February 6, 2017
TULSA - At fifteen, Houston native Rich O'Toole saw a Robert Keen concert that changed his perception on country music. Until that time, O'Toole had been a fan of mainstream pop-country, but after hearing Keen's performance, his outlook changed.
"I remember thinking, ‘Man, this is different,’" O'Toole said. "’This is rock and roll.’ He sang about the odd and true stuff that happens in life. Right then and there, I decided that was what I wanted to do for the rest of my life."
O'Toole purchased a simple acoustic guitar and decided to give it a shot. He began by teaching himself three simple chords. From there, he started learning covers, — mostly Keen songs that he admired — and toyed around with writing his own material.
In high school, O'Toole played baseball and would often bring his acoustic guitar along for bus rides to play and entertain his teammates. His friends and teammates would call out suggestions for O'Toole to sing about, and he would make up lyrics as he played along.
"I'd just write a song then and there," O'Toole said. "It came very naturally. I'd write funny songs about [whomever] or whatever somebody suggested. I had always been a bit of the class clown, and making things up on the spot just came naturally. That was my first hint that I could be a singer and songwriter."
Following in the footsteps of his idol Robert Keen, after high school, O'Toole enrolled at Texas A&M. He began playing open mic shows, house parties, and wherever else he could around College Station. O'Toole soon gained a following by playing at different venues around the campus.
He became a staple at The Dixie Chicken, performing on the back porch once a week. Aside from The Dixie Chicken, O'Toole happened upon some luck; the owner of The Dixie Chicken also owned an establishment across the street, Shadow Canyon, which had a big marquee that overlooked the campus on which O'Toole's name was displayed when Shadow Canyon shut down shortly thereafter. The marquee remained with O'Toole's name still on display for another year.
"I basically got free advertising because of that," O'Toole said. "The sign read: 'Every Sunday Rich O'Toole.' Because of that, people started catching on and more people remembered my name. Cory Morrow and Robert Keen came to town that year and saw my name on the display and started asking around about it. That really helped me gain a following. I started playing at The Tap on Tuesday's with Josh Abbott and Ryan Bingham."
When O'Toole graduated from Texas A&M, he decided that he was going to give the musician's life a shot. His parents assisted with getting him off the ground, but in 2006, it was still pretty expensive to record an album, and without the assistance of crowd-funding, O'Toole had to find alternative ways to fund his career.
"I ended up taking my Camry to a bank for collateral," O'Toole said. "I got ten thousand dollars for that, and made my first record. One of my singles, 'Queen of Misfits' happened to get a lot of airplay, and I was able to pay back the bank note within the year, but it was very close."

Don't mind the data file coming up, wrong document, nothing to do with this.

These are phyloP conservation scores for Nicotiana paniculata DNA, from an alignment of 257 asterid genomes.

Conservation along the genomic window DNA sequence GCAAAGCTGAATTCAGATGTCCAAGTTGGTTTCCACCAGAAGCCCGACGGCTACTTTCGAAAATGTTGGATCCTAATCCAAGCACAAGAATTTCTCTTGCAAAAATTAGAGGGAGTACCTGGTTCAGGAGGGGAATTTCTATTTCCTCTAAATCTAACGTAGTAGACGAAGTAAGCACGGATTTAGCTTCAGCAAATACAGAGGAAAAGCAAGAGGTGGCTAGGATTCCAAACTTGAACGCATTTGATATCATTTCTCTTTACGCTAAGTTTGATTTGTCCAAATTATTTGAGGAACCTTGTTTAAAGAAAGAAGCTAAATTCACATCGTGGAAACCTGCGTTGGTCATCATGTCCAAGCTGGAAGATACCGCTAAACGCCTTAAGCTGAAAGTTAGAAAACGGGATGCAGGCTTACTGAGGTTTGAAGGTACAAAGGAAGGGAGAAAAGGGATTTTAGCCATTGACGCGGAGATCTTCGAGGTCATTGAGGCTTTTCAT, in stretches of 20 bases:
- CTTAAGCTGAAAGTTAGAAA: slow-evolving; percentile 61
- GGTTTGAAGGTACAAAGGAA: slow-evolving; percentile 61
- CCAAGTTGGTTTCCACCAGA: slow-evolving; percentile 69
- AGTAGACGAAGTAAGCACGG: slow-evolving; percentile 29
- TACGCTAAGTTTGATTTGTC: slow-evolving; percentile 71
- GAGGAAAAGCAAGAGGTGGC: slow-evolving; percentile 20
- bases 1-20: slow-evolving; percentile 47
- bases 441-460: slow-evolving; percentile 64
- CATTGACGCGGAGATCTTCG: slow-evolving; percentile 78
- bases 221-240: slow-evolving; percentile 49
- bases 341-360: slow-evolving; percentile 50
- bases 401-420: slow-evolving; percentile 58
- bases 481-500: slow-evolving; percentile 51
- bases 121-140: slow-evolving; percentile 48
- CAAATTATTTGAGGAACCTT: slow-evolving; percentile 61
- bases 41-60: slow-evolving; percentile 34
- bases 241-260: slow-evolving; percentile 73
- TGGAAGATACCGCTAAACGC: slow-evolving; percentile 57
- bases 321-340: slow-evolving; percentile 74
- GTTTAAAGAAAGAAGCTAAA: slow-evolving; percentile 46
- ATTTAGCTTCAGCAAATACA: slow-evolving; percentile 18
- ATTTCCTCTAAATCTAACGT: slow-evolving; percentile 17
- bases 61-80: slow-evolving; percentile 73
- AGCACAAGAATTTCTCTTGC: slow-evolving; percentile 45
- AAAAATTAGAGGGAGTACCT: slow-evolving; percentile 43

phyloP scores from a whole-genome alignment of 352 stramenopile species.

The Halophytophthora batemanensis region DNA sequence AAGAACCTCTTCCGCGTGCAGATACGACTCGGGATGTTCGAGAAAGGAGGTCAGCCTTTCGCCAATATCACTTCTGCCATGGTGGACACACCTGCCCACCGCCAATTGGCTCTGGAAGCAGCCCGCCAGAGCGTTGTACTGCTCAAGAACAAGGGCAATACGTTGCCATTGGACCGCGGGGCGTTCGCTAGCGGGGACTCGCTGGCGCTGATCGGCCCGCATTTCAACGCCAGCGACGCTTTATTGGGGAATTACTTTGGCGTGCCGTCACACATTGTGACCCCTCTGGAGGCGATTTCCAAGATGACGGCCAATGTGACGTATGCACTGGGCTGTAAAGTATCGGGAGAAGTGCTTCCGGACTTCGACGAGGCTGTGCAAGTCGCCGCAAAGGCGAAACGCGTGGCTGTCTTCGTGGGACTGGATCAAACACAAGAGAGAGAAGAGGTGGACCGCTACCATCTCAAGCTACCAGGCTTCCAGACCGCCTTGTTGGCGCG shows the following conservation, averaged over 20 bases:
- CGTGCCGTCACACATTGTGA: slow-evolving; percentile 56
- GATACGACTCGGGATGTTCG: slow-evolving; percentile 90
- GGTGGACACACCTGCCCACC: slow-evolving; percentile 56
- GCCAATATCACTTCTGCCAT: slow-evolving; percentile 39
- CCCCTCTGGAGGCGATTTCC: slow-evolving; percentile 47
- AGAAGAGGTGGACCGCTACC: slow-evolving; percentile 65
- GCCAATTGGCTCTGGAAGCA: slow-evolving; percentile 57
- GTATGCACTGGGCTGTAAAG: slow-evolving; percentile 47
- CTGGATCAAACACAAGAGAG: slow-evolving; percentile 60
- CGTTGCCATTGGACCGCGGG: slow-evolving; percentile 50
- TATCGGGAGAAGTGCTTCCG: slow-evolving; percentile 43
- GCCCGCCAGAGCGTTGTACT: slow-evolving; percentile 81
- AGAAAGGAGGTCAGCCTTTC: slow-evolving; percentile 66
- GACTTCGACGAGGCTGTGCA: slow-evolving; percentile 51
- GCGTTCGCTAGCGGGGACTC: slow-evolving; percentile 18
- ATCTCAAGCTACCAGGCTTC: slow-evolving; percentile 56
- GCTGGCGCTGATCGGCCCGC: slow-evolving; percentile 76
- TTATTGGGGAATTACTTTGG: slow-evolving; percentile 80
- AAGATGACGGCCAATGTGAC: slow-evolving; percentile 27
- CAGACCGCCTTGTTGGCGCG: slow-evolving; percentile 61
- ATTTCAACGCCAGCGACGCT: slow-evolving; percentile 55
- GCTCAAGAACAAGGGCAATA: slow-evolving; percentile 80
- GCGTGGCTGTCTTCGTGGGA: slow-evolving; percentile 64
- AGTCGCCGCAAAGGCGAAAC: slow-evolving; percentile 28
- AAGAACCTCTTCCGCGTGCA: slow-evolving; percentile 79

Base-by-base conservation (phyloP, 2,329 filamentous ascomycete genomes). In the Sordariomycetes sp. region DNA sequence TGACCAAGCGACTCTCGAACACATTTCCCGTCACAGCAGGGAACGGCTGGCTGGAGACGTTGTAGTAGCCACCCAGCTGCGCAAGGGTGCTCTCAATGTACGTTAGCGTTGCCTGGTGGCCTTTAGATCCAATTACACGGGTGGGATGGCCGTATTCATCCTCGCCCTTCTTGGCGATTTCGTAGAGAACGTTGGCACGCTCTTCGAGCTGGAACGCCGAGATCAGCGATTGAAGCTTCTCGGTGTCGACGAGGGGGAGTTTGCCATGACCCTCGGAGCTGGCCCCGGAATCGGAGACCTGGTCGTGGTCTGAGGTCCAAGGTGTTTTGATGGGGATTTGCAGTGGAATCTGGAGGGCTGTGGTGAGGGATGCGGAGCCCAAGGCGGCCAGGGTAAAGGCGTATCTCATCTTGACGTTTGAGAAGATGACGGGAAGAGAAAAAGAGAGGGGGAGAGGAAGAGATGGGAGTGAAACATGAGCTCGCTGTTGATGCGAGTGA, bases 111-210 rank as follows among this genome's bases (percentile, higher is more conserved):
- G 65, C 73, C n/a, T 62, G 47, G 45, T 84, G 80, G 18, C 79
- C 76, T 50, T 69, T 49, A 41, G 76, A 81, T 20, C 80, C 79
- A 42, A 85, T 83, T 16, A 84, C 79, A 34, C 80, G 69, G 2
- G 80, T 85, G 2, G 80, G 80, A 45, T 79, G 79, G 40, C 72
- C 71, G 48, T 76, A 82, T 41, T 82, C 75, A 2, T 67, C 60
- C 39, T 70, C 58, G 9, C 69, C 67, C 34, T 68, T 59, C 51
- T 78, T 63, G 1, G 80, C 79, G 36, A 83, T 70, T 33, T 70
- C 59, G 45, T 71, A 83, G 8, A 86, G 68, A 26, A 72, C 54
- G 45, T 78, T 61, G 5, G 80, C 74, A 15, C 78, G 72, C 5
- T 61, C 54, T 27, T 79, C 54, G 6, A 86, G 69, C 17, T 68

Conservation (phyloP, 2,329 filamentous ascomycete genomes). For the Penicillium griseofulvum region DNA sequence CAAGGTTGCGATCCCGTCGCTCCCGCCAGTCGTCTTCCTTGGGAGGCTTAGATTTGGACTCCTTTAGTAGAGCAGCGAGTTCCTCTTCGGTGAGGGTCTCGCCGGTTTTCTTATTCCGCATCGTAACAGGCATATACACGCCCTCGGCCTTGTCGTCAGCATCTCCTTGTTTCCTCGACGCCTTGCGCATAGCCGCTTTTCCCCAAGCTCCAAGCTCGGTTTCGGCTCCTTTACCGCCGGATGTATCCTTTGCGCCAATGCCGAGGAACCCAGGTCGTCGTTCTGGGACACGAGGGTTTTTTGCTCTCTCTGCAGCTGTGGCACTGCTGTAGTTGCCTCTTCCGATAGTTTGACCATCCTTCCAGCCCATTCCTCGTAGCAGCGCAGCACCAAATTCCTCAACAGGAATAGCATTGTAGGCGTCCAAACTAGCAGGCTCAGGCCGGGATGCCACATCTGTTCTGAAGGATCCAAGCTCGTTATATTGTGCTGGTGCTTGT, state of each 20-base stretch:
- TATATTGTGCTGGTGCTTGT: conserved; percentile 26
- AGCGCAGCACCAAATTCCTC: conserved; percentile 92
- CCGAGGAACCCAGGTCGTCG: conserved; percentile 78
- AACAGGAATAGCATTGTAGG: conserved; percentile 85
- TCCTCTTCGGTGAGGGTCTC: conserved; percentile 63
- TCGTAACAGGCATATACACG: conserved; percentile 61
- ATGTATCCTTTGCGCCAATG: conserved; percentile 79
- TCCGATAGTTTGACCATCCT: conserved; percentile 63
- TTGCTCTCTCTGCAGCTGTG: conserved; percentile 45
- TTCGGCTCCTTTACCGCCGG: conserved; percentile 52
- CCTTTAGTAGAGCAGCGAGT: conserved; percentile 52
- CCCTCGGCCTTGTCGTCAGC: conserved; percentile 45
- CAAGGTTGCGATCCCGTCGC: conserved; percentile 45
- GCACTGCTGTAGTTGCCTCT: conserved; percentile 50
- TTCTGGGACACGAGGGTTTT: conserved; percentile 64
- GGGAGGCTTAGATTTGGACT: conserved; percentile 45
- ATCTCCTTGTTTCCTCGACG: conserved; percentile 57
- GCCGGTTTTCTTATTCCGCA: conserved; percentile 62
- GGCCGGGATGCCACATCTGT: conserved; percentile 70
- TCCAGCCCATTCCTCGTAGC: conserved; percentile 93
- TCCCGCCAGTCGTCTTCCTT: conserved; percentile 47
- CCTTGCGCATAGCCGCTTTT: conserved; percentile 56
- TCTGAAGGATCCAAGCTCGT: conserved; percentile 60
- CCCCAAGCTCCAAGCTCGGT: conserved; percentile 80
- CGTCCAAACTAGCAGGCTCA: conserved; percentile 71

Over the next several years, O'Toole continued to release records and singles that found their way onto the Texas Radio Chart. He performed as an opening act for Randy Rogers, Eli Young, and Willie Nelson.
O'Toole recently finished recording his sixth album, “American Kid,” which is currently available for presale and will officially release on March 17.
"The new album, in my opinion, is a humbling rock and roll country album," O'Toole said. "This is my “Born in the USA.” There's a track called 'Springsteen Gold.' A lot of the album is dedicated to my love of Springsteen. The songs are true stories, but altered with different characters. It's a pretty aggressive album. I tried to cover a lot of deep issues on this record; Heartbreak as a currency; going through divorce; losing money; a lot of deep things. This is kind of a masterpiece I've worked on for three years."
O'Toole has booked a series of live shows throughout the spring to promote the release.
"We're picking and choosing where to play," O'Toole said. "I think sometimes people play too much in Texas. It's hard to play Ft. Worth, Dallas, and Arlington all in one month. It doesn't give a chance to bring everyone there at once — the crowd ends up splitting — and I don't think that's fair to fans or the club, because most people will only go to one of the shows. I'd rather have fewer larger shows, and allow for a bigger turnout."
O'Toole also plans to release several more singles and music videos. Currently, the title-track is accompanied by a music video, and O'Toole wants to make more videos for "Back to Back" and "Casino Lights."
"Maybe even a couple more," O'Toole said. "Focusing on video content, I think, is a great way to make new fans. But all in all, the goal is to keep humble and simple and let the music speak for itself — it's country and rock and roll — saying too much gets lost."
For more on Rich O'Toole, links to pre-purchase “American Kid,” tour dates, and more, visit www.richotoole.com